BATTS v. The STATE.
Daymond Leroy Batts Jr. appeals his conviction for hindering the apprehension or punishment of a criminal in violation of OCGA § 16–10–50(a)(1). Batts argues that the evidence was insufficient to support the conviction. Because there is sufficient evidence to support the jury's verdict, we affirm.
When a defendant challenges the sufficiency of the evidence supporting his criminal conviction, “the relevant question is whether, after viewing the evidence in the light most favorable to the prosecution, any rational trier of fact could have found the essential elements of the crime beyond a reasonable doubt.” (Citation omitted; emphasis in original.) Jackson v. Virginia, 443 U.S. 307, 319(III)(B), 99 S.Ct. 2781, 61 L.Ed.2d 560 (1979). It is the function of the jury, not the reviewing court, to resolve conflicts in the testimony, weigh the evidence, and draw reasonable inferences from the evidence. Id. “As long as there is some competent evidence, even though contradicted, to support each fact necessary to make out the State's case, the jury's verdict will be upheld.” (Citations and punctuation omitted.) Miller v. State, 273 Ga. 831, 832, 546 S.E.2d 524 (2001).
Viewed in the light most favorable to the prosecution, the evidence shows that on August 28, 2008, Eugene Leslie shot and killed Jason Wade at Wade's residence. After the shooting, Leslie and his friend, Elizabeth Moore, left Wade's residence and returned to their motel room, where they called and sent text messages to Batts, who is Leslie's nephew.
Batts came to their room, and Leslie told Batts that he had killed Wade. Batts told Leslie that there was nothing he could do for Leslie, and that Leslie's best bet was to get out of town and return to New York. The next day, Batts helped Moore and Leslie move to another motel.
Although the police had been given Leslie's name, they could not locate him and began searching for him. The day after the shooting, with help from Leslie's cell phone service provider, the police were able to narrow down his location. They began surveillance in that area, spotted Batts's vehicle, and stopped it. Batts and Leslie were arrested. Batts admitted that he had been in another city in Georgia with Leslie earlier that day. He also knew that the police were looking for someone that matched Leslie's description.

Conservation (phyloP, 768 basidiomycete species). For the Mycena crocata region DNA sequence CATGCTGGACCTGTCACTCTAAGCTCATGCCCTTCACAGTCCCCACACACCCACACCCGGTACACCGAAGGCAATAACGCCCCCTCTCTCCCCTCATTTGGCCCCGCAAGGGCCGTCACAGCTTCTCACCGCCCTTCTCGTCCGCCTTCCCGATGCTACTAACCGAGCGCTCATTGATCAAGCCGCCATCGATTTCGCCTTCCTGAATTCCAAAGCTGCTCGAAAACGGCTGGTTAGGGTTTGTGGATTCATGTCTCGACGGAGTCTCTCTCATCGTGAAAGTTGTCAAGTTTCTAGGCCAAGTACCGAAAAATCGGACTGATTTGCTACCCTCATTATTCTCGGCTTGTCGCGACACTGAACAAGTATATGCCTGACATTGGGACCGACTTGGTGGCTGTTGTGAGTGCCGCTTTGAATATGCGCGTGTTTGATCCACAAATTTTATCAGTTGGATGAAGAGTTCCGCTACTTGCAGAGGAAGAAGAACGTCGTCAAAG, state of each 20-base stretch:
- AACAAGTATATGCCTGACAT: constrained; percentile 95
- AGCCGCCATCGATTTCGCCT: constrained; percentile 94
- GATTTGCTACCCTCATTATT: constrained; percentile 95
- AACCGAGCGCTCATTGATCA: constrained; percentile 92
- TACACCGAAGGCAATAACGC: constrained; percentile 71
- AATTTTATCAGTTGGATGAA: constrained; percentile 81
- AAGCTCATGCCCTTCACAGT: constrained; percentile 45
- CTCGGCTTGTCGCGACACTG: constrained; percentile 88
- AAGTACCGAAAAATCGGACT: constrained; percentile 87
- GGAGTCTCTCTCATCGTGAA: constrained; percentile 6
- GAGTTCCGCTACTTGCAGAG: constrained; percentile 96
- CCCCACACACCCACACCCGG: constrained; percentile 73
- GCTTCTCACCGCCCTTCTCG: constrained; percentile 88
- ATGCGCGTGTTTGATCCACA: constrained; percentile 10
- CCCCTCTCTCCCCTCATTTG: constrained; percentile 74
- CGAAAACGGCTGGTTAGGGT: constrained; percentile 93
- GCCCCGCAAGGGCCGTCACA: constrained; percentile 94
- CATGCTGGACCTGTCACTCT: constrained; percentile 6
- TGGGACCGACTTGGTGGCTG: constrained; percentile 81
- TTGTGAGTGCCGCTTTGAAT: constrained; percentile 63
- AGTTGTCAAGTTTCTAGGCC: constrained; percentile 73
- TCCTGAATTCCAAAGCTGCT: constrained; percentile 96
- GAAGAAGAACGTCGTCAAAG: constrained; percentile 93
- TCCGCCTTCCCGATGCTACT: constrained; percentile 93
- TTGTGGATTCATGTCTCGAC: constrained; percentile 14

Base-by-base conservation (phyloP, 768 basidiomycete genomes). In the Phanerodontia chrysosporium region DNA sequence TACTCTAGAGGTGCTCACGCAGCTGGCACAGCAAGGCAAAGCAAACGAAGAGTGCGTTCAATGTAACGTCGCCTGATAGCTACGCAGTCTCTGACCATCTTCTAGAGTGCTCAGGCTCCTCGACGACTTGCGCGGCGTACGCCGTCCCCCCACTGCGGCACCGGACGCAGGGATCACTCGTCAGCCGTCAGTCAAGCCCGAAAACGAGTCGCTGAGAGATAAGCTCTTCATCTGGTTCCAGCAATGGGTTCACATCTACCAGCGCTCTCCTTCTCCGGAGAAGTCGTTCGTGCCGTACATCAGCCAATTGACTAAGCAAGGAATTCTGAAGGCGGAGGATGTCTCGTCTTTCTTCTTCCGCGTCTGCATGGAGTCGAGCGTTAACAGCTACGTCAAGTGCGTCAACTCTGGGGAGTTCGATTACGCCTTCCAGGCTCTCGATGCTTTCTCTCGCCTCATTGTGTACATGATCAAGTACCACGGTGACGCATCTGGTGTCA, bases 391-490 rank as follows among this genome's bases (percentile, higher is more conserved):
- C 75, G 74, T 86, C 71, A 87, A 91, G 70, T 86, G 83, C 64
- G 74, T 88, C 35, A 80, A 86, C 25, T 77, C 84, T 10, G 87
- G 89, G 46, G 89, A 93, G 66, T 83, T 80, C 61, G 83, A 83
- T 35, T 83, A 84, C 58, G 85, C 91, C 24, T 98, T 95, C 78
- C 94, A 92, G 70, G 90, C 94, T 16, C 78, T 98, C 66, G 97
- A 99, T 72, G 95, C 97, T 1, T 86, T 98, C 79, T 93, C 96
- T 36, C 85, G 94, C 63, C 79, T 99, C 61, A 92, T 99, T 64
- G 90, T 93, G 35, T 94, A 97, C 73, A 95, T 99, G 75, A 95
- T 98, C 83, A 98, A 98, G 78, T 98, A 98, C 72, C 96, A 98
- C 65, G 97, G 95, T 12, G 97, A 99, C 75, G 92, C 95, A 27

Under OCGA § 16–10–50(a)(1), “[a] person commits the offense of hindering the apprehension or punishment of a criminal when, with intention to hinder the apprehension or punishment of a person whom he knows or has reasonable grounds to believe has committed a felony or to be an escaped inmate or prisoner, he [h]arbors or conceals such person.” The jury was authorized to conclude beyond a reasonable doubt that Batts knew Leslie had committed a felony; that he aided in harboring Leslie by helping him move from one motel to another and by driving him to another city; and that his acts were intentional. This evidence was sufficient to support his conviction under Jackson v. Virginia, 443 U.S. 307, 99 S.Ct. 2781, 61 L.Ed.2d 560. See Moore v. State, 94 Ga.App. 210, 215(1), 94 S.E.2d 80 (1956) (evidence that defendant knew that a man had “killed [another] without justification and that by allowing him to ride in his automobile away from the scene of the crime—albeit for only a short distance—he aided [the man] in escaping arrest” was sufficient to support conviction).
BARNES, P.J., and McMILLIAN, J., concur.